Penny Drue Baird

Interior Designer / France; United States / Dessins, LLC

Penny Drue Baird’s Book List

I have always had a very strong relationship with reading and with books. There are few pleasures as satisfying as browsing in bookstores and then curling up with a book. Throughout my life, I have rated very highly that late-night read, preferably with milk and great cookies. Although a Kindle/iPad is the apex of practicality when traveling (even more so for me because I travel for months and I can’t throw away any book), there is nothing like the feel and weight of a book in one’s hands. . . . View the complete text
13 books
Michael Steinberger

Any trained foodie and Francophile will be spellbound reading about all the very familiar places we love in France. Sternberger had me at “hello” when on the first page he speaks about his all-time favorite food treat in Paris—the praline millefeuille (napoleon) from Ladurée and Pierre Hermé. All who know me, know it’s been my number one favorite for the last few years.

Barbara D’Arcy

This is my decorating bible. The tome has never left my bedside in all these years, and it was my single inspiration into the world of interior design. It subliminally gave me the message that a designer should be able to do everything, which is what my firm does today. Interior design is creating a fantasy for everyday living and, frankly, there are as many fantasies as there are people.

Alexandre Dumas

For many years our family did a summer reading book. The favorite of all our family was always The Count of Monte Cristo. It appeals to everyone, highlighting the triumph of good over evil yet exemplifying man’s vices. 

Gael Greene

My total food guru, I have followed Gael since I was a pup. For me, there is simply no one like her. Reading this book was a fun romp and I laughed aloud many times. A must for foodies.

Anthony Bourdain

I read this the year I lived in Paris full-time, before moving back to New York City two days before 9/11. These two facts led to my hibernating in my house for the next year. Today, I do dine in New York restaurants, but Bourdain’s message about what goes on in restaurant kitchens behind the scenes stays with me and I “look the other way.”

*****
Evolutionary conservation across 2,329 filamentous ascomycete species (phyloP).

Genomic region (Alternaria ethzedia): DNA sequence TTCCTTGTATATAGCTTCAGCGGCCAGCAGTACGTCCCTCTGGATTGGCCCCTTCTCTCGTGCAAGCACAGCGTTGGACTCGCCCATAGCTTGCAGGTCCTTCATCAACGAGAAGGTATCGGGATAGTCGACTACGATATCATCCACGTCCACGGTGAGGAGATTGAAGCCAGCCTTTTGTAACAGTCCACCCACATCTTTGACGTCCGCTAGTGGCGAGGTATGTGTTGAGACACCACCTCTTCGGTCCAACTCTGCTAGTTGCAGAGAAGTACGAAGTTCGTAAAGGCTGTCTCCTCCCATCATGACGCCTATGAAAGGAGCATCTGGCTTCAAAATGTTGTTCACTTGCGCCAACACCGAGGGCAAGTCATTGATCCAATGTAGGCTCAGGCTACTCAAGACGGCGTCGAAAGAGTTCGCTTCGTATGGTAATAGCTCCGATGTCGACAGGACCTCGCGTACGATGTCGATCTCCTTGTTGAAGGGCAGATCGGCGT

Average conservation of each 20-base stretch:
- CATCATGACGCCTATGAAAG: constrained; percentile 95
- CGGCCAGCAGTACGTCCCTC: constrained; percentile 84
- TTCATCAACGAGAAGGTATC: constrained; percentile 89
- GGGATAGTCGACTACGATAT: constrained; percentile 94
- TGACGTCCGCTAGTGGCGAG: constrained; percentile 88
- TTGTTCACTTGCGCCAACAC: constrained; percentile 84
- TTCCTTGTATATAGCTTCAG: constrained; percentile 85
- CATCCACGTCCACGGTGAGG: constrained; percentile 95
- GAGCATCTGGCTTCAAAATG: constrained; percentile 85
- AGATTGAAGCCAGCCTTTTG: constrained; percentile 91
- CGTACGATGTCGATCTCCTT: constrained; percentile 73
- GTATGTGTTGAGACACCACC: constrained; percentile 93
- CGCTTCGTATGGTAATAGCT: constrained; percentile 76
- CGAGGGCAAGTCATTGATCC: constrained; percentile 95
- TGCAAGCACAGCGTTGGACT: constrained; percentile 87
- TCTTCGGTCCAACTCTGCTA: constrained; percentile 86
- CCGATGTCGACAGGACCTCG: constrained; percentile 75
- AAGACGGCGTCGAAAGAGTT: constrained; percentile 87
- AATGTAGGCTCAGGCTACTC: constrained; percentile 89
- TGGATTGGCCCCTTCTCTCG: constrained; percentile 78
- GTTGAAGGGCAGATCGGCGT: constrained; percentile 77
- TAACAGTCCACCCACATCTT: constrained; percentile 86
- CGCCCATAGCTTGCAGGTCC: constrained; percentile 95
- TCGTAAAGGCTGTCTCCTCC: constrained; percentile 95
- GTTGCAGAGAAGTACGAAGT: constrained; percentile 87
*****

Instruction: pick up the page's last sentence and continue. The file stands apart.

Gustave Flaubert

Madame Bovary is my single-most favorite book. Brilliant in recreating the human condition that repeats throughout time and history, uncanny in that human nature hasn’t matured in the last 140 years.

William Shakespeare

Like visiting Paris, no matter how many times one reads or watches a production of A Midsummer’s Night Dream, it is never tiring nor enough.

Douglas. J. Preston
Mario Spezi

I have always enjoyed a good mystery, starting with Nancy Drew. This true story reads more like fiction than non, yet knowing it is a true tale makes it all the more fascinating.

Michael Pollan

An eye-opener. Green this, green that, Americans are singularly unaware of what is going on in the food industry or where we stand.

W. Somerset Maugham

This is a spellbinder. I couldn’t put it down. It’s another example of a famous author's lesser work being a star. Although it seems like a “woman’s story,” every man whom I’ve given it to has loved it.

Penelope Rowlands

Having commuted back and forth between New York and Paris for the last ten years, what is obvious is true—visiting Paris is not even remotely related to living there. These incredibly sensitive essays strike right to one’s heart. They capture the essence of French life and have made me rethink more than one or two serious ideas about life.

Marcel Proust

Many feel that this is a difficult book to get through. Proust is complicated, but his descriptions of France, the world at that time, and interpersonal relationships are superb.

F. (Francis) Scott Fitzgerald

Perhaps overlooked in favor of “Gatsby,” Tender Is the Night is, in my opinion, a deeper, more intelligent look at complex psyches.

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